Thankfully, as I’d caught the latter tour a few days earlier in Manchester, my choice between the remaining two options was an easy one to make, as while I’m a fan of practically all the bands on both bills (to a greater or lesser extent), I wasn’t hugely taken with either of the most recent Behemoth and At The Gates albums, whereas I was very high on the most recent Obscura album (and, spoiler alert, the upcoming new Fallujah too).

So it was off to the O2 in Islington for me! Continue reading »

Jan 012019
 

 

(Here’s the second installment of DGR’s 5-part year-end effort to sink our site beneath an avalanche of words and a deluge of music.)

This segment has some interesting patterns in it. The grindcore power hour makes its appearance here, as I’m a sucker for a whole lot of high-speed songwriting over blasting drums, and there’s still some spill-over from the veterans who remained fairly consistent (which you’ll note, defined a lot of part one). As we reach the bottom of the list you’ll start to see some new faces, stunning debuts and incredible full-lengths, and from here the list only gets more and more wild.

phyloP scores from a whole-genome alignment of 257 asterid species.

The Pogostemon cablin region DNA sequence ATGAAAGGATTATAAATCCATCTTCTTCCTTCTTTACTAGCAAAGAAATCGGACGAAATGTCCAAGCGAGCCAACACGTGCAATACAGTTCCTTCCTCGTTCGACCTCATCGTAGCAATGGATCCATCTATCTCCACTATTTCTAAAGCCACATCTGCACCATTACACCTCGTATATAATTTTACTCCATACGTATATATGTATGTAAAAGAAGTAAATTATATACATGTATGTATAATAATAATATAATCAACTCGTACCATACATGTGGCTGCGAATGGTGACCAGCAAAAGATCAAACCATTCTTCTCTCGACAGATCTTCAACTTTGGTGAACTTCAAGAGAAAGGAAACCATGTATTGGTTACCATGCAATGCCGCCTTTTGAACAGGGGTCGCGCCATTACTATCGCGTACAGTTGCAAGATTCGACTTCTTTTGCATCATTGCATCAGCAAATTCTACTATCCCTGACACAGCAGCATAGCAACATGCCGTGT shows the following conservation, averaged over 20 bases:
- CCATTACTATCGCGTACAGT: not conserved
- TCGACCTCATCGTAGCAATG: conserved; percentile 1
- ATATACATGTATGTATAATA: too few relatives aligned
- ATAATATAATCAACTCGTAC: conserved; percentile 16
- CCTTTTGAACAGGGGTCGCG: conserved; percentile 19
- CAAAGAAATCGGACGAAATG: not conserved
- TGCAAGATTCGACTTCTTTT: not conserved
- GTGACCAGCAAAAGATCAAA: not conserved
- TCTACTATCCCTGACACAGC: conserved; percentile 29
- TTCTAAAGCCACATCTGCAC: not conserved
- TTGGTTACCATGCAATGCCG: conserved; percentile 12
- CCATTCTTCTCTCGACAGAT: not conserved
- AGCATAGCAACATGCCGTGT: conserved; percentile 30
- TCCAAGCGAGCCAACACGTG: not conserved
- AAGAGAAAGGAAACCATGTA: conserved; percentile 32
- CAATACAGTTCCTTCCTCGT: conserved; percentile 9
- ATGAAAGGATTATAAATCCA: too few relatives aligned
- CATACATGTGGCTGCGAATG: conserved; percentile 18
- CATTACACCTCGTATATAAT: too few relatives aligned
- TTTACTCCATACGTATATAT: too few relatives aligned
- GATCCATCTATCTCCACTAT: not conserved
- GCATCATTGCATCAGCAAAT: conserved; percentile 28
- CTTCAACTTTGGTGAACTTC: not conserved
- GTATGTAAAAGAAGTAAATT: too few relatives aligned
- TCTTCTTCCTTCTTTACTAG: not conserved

As of this writing I’m not sure how to describe the next few segments, but you’ll note that the albums tend to get a little bit more heartfelt, vicious, and a whole lot more passionate as we get further and further into this list. If anything I’d say the immediate thing I’m noting is that the high-twenties of this affair fully sell me out as having had a giant tech-death party. But right now, let us enjoy this current batch of madness as we bounce around from the worlds of grind, to high speed death metal, to a pleasant prog-death and sludge metal break, only to finally close things out with a tremendous crushing of skulls. Continue reading »